And there weren't enough U.S. or competent Iraqi forces to hold and police areas once insurgents were swept out. The U.S. military command increased the number of U.S. troops in Baghdad last summer to 15,000 from 7,500 before the offensive. An additional 45,000 Iraqi police and soldiers were in the capital, but not all the troops the Iraqi government promised showed up.

"We were able to clear areas," Army Lt. Gen. Raymond Odierno, the new No. 2 U.S. commander in Iraq, says of last year's Baghdad offensive. "We were not able to hold the areas."

Some military experts say this offensive won't work any better than the previous one unless the Iraqi government is on board and has reached political agreements with its main Sunni opponents.

"If this is to work, you have to get through the next year," says Anthony Cordesman, an Iraq expert at the Center for Strategic and International Studies. "To do that, you have to have a political plan. You have to have an economic plan."

Other critics say counterinsurgency warfare is a labor-intensive effort that takes years of commitment. They contend a temporary increase of 20,000 or even 30,000 troops will not be enough.

In all, the Army has about 500,000 troops; the Marines, about 180,000. Because of commitments elsewhere in the world and training requirements, only a portion of the combat forces are available for deployment to Iraq.

T.X. Hammes, a retired Marine colonel who has written a book on insurgencies, calls the proposal a "dribble" rather than a surge. Hammes argues for a larger commitment of forces over a longer period. "If it's only 20,000 or 30,000 … it won't work," he says. "If we're serious about winning, we've got to talk 300,000 (total) armed coalition forces over a minimum of four years. Otherwise, don't commit more troops."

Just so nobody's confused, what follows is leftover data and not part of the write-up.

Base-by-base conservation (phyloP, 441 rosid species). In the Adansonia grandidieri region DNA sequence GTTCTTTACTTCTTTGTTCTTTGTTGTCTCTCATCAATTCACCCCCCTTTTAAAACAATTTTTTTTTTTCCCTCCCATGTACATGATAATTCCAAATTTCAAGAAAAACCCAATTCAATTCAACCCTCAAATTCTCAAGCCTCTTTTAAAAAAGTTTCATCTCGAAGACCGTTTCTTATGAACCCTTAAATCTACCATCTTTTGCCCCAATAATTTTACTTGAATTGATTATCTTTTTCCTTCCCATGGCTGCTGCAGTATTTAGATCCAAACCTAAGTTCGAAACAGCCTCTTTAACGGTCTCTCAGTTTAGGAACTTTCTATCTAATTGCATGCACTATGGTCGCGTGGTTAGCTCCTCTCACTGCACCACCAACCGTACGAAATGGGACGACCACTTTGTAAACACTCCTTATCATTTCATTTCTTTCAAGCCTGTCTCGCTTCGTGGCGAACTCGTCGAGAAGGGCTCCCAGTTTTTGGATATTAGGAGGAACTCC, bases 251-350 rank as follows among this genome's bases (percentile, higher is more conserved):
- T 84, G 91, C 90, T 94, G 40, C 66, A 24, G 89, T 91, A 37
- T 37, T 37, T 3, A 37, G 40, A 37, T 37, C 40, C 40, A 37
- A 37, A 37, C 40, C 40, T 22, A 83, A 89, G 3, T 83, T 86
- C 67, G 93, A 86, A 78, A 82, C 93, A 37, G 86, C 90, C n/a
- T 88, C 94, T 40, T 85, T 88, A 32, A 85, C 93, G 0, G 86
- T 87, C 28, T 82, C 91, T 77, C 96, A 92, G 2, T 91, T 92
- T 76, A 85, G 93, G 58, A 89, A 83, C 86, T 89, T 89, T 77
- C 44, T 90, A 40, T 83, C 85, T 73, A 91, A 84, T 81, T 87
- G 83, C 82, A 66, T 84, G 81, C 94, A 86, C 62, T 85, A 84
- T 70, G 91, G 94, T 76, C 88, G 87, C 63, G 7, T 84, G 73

More troops fighting in Baghdad will likely mean more U.S. deaths as well.

"This proposal is mathematically certain to produce greater casualties," says retired major general Paul Eaton, who trained Iraqi forces in Iraq. "Putting soldiers in direct grinding, attrition warfare will cause more casualties." Eaton supports adding more troops only if they're specifically assigned to embed with Iraqi units and train them

The political battle

In Congress, Democrats opposed to a troop increase said they were reflecting the mood of the nation. In a USA TODAY/Gallup Poll taken Friday through Sunday, those surveyed oppose by 61%-36% the idea of a "temporary but significant" increase in troop levels.

But Democrats, who just last week assumed control of the House and Senate, appeared undecided on a precise strategy.

As Kennedy acknowledged in his speech, the Constitution makes the president the commander-in-chief, but he emphasized that "Congress can decide whether to fund military action. And Congress can demand a justification from the president for such action."